- Do you need a full time hire or part time?
    - Part time contractors are a great way to get your feet wet and learn. But you’ll get better buy-in from someone working full time.
  • When reviewing candidates, look at past experience & behavior, best predictor of what to expect from them
    - You can’t motivate people who fundamentally aren’t. Look for people who are already motivated.
    - Look for people who have history of making themselves linchpins, builders
    - Past history of solving issues no one has, see issues no one is seeing
    - Out-of-the-box thinkers, willing to disrupt things
    - Shown entrepreneurial spirit with side hustles, projects, systems creation
  • Jeffree Bezos method: Look for people who have proven they are conventionally smart
    - Technical degrees or certs, ACT/SAT scores, rapid promotions
  • Prioritize candidates who fit your target demo
    - Someone who would buy your product/service
  • Know the role & the work
    - It’s much harder to evaluate someone if you don’t have a decent baseline knowledge of the area they’ll be working in.
    - E.g. Can’t tell if an accountant is any good if you know 0 about accounting.
    - Best scenario is you’ve done the work yourself, so you can easily tell if they’re doing a good job.
  • Have a process to plug them into
    - Generally speaking, do not expect a new hire to build a process from scratch.
    - Expect them to own & improve that process.
    - The documents you pass them to train them are the first interaction with quality of work standards. If you do a shitty job explaining their job to them, they’ll think it’s OK to do a shitty job.


  • Share framing, vision, empowerment & grading criteria immediately upon hire
    - Here’s a stripped down version of one of our onboarding docs to get you started.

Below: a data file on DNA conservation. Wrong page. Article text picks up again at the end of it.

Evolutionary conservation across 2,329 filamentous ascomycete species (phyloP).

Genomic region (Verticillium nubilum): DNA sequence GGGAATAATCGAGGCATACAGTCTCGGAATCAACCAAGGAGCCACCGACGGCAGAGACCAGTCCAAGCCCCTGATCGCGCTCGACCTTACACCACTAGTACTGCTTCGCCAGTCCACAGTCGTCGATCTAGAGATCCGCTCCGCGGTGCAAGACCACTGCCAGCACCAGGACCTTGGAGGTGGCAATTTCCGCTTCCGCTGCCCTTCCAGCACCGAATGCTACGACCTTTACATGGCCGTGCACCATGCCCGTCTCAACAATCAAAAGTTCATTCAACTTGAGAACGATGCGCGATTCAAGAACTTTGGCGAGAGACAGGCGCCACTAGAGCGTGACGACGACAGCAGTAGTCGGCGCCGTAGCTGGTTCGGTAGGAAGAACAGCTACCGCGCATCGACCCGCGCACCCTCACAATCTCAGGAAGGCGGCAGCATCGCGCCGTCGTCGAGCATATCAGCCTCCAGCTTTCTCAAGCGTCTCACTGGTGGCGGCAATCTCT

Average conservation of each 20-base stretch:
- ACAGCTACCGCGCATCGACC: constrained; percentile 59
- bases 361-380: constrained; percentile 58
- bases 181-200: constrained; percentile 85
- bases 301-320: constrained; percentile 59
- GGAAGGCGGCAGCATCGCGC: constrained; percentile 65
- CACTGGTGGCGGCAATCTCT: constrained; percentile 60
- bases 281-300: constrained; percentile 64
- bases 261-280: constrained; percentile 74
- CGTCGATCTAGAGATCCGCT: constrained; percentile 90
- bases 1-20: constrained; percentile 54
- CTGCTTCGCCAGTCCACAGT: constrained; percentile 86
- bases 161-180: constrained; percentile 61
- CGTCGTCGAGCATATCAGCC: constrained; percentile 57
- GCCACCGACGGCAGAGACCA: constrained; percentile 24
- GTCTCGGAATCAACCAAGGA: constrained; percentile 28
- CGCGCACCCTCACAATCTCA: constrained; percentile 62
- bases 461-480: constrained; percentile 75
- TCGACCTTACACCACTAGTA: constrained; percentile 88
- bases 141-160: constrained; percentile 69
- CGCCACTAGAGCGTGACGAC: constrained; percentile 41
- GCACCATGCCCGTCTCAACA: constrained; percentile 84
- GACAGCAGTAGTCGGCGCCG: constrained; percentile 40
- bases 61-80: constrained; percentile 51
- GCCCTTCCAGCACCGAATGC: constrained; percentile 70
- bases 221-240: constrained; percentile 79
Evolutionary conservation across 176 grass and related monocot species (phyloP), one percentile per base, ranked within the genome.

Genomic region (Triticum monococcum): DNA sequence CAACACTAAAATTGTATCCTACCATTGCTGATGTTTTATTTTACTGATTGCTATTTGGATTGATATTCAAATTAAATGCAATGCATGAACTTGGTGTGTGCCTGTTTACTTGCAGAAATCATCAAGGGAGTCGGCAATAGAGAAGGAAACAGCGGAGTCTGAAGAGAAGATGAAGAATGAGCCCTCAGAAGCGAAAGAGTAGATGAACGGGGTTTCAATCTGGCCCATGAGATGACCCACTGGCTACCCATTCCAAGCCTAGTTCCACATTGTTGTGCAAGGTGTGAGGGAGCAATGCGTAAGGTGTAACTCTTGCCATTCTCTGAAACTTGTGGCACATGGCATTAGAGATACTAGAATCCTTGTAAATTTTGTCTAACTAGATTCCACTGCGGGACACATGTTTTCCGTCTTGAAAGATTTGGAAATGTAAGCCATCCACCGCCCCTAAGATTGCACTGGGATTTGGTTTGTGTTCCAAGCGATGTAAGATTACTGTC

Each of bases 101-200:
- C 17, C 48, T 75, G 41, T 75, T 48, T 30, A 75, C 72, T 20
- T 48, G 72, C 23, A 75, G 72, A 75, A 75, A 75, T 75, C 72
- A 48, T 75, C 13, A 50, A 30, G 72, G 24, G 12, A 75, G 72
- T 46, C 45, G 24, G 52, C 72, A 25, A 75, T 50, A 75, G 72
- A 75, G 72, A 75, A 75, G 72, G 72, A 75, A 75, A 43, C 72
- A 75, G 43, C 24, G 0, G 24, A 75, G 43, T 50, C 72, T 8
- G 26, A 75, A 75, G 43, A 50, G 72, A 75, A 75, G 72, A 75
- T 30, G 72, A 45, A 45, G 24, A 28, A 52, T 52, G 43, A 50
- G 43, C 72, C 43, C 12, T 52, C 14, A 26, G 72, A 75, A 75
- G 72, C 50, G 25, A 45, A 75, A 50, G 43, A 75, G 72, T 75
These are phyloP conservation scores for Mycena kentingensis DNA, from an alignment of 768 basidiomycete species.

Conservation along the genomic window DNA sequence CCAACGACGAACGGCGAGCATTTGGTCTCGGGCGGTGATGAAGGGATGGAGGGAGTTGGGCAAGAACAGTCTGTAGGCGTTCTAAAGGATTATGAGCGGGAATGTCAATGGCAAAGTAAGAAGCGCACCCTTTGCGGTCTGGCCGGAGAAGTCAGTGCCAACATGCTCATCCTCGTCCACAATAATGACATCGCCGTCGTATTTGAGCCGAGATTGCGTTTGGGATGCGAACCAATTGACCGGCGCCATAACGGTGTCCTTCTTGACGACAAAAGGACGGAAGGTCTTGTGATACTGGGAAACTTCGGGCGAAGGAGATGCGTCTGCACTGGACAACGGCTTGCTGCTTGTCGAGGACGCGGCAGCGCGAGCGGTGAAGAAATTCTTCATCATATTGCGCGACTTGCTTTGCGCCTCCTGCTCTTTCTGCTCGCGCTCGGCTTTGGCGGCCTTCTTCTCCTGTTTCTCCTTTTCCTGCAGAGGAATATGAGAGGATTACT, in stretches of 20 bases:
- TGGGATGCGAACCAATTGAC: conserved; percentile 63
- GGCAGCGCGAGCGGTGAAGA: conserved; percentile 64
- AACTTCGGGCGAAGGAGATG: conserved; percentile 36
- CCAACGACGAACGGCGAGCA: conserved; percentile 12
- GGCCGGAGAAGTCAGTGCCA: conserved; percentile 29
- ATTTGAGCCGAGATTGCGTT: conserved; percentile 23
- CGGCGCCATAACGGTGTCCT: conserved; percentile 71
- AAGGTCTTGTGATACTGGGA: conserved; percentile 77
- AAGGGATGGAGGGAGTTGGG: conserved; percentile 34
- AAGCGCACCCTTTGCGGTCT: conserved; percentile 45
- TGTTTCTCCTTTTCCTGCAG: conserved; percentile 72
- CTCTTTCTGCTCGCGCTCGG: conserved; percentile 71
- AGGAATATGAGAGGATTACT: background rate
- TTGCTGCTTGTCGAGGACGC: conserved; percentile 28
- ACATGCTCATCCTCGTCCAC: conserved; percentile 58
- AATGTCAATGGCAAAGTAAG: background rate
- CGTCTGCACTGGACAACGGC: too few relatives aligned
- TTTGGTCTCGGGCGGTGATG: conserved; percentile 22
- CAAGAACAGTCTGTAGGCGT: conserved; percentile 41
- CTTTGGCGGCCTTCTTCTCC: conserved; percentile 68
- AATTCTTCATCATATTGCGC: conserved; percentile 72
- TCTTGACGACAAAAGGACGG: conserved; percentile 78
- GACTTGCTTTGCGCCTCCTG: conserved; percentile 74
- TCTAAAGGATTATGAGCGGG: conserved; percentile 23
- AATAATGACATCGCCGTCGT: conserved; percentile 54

• Know what it means to be someone’s boss.
    - You are not responsible for achieving your employee’s goals, they are.
    - You are responsible for putting the right person in the role.
  • Be skeptical & critical
    - Take yellow & red flags very seriously at any stage of employment
    Write them down in a central place.
    - TELL THEM right away. It’s uncomfortable but waiting is worse for both of you. Develop this skill.
    - Watch for halo effect - liking someone doesn’t mean they’re doing a good job.
    - Proofing the work of your hire is great way to teach, concentrated learning for them.
  • Hiring for revenue generation? Continued employment is contingent on revenue performance.
    - If revenue declines, they should be let go.


  • If you don’t think it’s going well, trust your gut
    - Fire fast
    - Seriously, fire fast. The first fire is painful so everyone avoids it and lets the person stay way too long.
  • Backfill the position first, whenever possible
    - Continuity should be a top priority


  • Ask existing staff members for referrals
    - Smart people know smart people, more trust than a stranger